Crisis Intervention Practice Session Essay

Pages: 7 (2284 words)  ·  Bibliography Sources: 10  ·  File: .docx  ·  Level: College Senior  ·  Topic: Psychology

Crisis Intervention Practice Session

"When you can accurately hear and understand the core emotional feelings inside the client and accurately and caringly communicate that understanding to the client, you are demonstrating effective listening…" (Bracewell, et al., 2010)

Overview of the Session

The client in this case is unable to stop consuming alcohol and in fact she smelled of alcohol prior to arriving at the session. The positive part of this session, seen from the outset, is that she has decided to seek help for her addiction. A woman in her fifties may be going through or approaching menopause, and she is certainly going through changes as she moves into midlife. But given that she has a problem with alcohol, any other issues pertaining to her life and in effect dragging her down from where she once was are exacerbated by the drinking obsession. Some very creative and proven strategies are needed in this therapy; the basis for those strategies will be cognitive behavioral therapy.

Research on 50-Something Women and Substance Abuse

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Prior to the arrival of the woman (Gina) in my office, I need to research the issues that surround a woman in her 50s who may become involved in abusing substances such as alcohol. Few if any of the specifics of the research will necessarily apply to Gina, but having a broad psychological and social background on women who may be approaching, or going through menopause -- who also have a drinking problem -- is certainly important to the counselor / therapist. There will be no attempt to fit Gina's issues into a neatly pre-arranged package of therapy based on research into women her age struggling with alcohol, self-esteem, and depression.

Essay on Crisis Intervention Practice Session Assignment

However, as author George E. Vaillant explains, while men get drunk and it tends to be "…a source of merriment" in film and popular literature, "…intoxication in women (who develop alcoholism for the same reason as men do) amuses no one" (Vaillant, 1995,123). And because women can "…drink less alcohol safely" than men, and because there are "…stronger social sanctions against heavy drinking in women" than men -- and indeed because alcoholism is more stigmatized in women" than men -- women are up against "…more barriers to obtaining treatment" (Vaillant 123).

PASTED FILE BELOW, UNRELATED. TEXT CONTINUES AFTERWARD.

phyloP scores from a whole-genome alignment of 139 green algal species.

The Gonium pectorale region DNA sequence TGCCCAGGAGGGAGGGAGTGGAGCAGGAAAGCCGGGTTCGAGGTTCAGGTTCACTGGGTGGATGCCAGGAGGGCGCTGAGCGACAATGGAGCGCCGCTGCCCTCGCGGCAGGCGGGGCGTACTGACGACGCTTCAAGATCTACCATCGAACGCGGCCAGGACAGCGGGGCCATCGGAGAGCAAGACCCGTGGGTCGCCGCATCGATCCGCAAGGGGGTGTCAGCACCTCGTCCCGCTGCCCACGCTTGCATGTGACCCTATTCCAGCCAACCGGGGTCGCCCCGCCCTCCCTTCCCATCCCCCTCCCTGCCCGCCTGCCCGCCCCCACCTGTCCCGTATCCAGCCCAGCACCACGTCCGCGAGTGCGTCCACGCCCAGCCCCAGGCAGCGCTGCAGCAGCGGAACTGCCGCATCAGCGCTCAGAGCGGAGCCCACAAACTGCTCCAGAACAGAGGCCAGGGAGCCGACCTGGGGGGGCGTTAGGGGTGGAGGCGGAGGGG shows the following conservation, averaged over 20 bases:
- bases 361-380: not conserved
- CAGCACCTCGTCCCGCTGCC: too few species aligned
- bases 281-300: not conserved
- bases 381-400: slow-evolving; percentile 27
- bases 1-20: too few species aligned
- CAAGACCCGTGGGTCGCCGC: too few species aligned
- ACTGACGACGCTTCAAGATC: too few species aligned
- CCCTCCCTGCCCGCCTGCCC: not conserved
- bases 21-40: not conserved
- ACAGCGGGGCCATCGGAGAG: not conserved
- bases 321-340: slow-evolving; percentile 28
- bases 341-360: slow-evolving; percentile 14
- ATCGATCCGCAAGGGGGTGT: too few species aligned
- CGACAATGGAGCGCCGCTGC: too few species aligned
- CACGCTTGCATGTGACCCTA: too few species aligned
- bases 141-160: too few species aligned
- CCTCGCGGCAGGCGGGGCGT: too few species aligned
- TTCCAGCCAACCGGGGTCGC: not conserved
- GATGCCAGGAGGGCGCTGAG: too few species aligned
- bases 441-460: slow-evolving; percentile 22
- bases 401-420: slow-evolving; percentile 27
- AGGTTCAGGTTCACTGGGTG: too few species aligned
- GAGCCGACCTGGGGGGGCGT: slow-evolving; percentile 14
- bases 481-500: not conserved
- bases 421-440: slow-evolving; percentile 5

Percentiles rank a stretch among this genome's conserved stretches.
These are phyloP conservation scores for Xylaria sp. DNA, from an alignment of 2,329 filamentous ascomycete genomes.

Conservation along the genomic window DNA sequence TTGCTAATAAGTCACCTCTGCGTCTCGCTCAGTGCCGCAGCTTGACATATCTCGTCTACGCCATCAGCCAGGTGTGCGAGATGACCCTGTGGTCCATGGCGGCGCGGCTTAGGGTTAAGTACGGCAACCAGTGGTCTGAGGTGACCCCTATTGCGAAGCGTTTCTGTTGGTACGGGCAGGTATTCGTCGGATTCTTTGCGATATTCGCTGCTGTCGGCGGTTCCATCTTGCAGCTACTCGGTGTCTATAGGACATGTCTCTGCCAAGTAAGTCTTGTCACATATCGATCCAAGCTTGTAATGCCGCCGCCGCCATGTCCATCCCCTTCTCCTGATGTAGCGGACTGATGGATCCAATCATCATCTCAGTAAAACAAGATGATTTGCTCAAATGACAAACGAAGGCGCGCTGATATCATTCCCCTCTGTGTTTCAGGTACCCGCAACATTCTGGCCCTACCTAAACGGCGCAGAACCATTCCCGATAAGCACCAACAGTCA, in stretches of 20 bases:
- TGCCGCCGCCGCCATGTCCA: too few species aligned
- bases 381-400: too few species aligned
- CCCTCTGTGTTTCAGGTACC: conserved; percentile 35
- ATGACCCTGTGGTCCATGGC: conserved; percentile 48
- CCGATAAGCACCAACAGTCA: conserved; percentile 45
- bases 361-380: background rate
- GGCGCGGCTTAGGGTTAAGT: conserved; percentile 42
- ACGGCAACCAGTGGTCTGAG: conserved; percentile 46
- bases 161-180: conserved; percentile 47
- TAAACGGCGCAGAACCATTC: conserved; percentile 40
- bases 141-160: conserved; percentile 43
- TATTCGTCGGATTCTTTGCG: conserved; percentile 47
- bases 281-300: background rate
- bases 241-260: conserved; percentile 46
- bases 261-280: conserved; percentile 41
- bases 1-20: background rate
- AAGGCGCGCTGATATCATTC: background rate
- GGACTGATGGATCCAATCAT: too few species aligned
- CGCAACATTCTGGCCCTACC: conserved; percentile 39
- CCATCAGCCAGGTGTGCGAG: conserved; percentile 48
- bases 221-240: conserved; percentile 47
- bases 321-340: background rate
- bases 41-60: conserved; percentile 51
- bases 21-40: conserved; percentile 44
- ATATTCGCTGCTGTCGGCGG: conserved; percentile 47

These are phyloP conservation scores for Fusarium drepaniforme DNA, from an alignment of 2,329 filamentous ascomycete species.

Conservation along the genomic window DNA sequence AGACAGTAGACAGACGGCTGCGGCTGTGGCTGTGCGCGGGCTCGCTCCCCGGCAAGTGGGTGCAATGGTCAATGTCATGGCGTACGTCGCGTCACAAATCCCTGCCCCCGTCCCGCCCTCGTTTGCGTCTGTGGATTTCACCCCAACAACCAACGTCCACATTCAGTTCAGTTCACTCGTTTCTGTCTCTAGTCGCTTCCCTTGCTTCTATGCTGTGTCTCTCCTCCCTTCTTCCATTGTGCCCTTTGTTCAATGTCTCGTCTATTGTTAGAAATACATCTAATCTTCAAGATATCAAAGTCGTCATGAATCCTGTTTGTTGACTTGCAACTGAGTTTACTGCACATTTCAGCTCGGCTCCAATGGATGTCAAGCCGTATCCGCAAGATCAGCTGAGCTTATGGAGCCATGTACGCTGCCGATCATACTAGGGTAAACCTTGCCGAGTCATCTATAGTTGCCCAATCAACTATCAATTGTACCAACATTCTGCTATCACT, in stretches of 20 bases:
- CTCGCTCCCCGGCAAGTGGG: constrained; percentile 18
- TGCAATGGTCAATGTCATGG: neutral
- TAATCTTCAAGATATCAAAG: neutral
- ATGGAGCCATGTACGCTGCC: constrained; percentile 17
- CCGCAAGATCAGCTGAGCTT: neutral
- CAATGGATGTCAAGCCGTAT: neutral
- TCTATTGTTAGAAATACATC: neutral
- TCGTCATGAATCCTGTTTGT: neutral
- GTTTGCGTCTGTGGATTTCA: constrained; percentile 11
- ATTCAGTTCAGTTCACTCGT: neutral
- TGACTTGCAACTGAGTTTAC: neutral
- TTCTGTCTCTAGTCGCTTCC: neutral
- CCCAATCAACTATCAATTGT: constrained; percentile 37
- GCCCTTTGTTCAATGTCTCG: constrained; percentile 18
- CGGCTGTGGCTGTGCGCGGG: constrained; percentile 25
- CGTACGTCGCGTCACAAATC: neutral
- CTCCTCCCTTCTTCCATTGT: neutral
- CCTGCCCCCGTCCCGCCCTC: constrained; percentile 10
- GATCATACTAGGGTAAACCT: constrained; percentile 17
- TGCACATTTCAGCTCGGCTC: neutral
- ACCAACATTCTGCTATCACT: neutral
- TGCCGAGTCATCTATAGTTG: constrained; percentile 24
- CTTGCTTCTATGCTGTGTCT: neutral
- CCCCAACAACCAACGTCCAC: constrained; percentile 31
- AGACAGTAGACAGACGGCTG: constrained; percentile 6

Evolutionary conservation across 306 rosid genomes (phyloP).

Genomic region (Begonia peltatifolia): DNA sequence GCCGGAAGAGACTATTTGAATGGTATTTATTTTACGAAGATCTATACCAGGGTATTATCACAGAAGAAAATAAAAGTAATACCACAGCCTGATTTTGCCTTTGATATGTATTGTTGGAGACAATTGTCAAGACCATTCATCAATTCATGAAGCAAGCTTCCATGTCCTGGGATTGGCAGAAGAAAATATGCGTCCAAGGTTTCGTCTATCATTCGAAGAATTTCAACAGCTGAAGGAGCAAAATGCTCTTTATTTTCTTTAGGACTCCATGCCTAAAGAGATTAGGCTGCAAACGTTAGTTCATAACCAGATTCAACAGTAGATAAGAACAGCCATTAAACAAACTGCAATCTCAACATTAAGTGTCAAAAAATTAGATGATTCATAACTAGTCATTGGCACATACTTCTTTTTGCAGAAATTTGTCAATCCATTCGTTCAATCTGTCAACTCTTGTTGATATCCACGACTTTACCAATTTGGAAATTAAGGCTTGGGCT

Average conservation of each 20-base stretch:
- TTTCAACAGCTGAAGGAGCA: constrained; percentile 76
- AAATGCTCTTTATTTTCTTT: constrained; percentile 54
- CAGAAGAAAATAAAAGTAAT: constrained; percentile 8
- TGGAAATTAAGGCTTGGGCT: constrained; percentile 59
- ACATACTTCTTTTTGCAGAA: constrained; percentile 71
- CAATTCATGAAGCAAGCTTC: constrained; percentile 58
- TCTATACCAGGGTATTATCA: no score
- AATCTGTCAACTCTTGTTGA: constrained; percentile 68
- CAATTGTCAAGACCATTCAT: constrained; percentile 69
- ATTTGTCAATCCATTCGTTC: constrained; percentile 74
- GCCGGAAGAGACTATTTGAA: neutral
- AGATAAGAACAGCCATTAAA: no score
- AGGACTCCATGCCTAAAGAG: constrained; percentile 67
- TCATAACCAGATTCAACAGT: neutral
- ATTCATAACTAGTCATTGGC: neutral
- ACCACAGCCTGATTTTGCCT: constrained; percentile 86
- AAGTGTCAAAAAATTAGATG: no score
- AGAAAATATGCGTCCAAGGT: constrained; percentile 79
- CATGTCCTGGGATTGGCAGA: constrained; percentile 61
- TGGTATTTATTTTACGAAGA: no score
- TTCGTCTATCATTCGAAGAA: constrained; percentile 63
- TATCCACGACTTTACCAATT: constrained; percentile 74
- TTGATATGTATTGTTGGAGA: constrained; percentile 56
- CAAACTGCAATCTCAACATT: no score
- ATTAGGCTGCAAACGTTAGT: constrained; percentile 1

Given these realities, it is the assertion of Vaillant (a professor of Psychiatry) that the diagnosis of women is missed; there is the strong likelihood that women will be treated for "…secondary depression and anxiety rather than primary alcoholism" (123). Vaillant asserts that alcohol abuse seems to be the "…cause of psychological problems in women, rather than psychological problems causing the alcohol abuse" (124).

Regarding issues that Gina may have vis-a-vis menopause, Dr. Nada L. Stotland, past president of the American Psychiatric Association, explains "…menopause means aging" and "aging is frightening…so we pretend we are just halfway through life" rather than facing that age is catching up to us (Stotland, 2005 1).

Author Nancy Beckham referenced 108 research studies and conducted her own meta-analysis of those research studies; Beckham came up with six bullet points relating to menopausal stigmas. Several of those points are presented here: a) "life stresses account for much…of the variation in emotional well-being" during menopause; b) if a person has "negative preconceptions about the physical and emotional aspects of menopause" that leads to even greater "distress"; c) viewing menopause as a "…deficiency disease" leads to additional emotional problems vis-a-vis middle age; d) blaming personal emotional problems on menopause is like "masking" rather than solving the problems; and e) ten psychological studies show that "natural menopause leads to few changes in psychological characteristics" -- only a "decline in introvertedness" and hot flashes are the obvious, universal changes (Beckham 12).

Beckham includes the thought that negative attitudes toward menopause or a "lack of social support, poor marital relations" and life events that are "stressful" contribute to feminine problems in midlife (12).

Cognitive Behavioral Therapy and Gina -- Counseling Skills Used in the Session